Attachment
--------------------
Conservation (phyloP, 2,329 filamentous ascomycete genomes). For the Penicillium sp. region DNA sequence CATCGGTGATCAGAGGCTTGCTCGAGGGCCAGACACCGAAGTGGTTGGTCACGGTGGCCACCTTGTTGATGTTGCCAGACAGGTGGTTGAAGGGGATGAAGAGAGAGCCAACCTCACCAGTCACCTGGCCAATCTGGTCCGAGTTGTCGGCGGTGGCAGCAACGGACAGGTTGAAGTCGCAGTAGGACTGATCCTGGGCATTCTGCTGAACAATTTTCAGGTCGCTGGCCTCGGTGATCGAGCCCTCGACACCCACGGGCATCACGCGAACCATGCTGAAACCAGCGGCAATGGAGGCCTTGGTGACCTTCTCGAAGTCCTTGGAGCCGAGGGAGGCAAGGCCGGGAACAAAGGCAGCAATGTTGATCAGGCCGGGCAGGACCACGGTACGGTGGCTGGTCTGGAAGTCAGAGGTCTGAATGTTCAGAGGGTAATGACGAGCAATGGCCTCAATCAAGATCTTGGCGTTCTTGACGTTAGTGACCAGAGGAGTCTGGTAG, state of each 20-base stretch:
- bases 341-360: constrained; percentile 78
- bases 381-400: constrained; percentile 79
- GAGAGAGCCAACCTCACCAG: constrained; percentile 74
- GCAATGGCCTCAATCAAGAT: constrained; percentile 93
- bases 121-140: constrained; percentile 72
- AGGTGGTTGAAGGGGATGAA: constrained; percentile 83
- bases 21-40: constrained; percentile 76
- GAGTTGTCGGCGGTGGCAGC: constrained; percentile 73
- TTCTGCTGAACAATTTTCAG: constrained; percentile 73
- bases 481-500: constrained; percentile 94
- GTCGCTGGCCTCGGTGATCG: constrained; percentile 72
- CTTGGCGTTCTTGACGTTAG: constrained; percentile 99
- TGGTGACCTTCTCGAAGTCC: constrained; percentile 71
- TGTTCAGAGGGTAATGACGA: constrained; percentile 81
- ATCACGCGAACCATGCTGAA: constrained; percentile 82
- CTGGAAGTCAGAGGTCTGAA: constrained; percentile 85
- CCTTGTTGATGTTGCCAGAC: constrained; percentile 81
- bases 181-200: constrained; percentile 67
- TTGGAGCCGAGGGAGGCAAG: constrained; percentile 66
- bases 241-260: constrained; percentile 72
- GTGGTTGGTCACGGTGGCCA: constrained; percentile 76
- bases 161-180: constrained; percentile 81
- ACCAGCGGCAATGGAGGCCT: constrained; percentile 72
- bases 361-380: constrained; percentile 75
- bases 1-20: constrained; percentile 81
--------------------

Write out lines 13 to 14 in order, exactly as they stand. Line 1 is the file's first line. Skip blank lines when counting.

- CTTGGCGTTCTTGACGTTAG: constrained; percentile 99
- TGGTGACCTTCTCGAAGTCC: constrained; percentile 71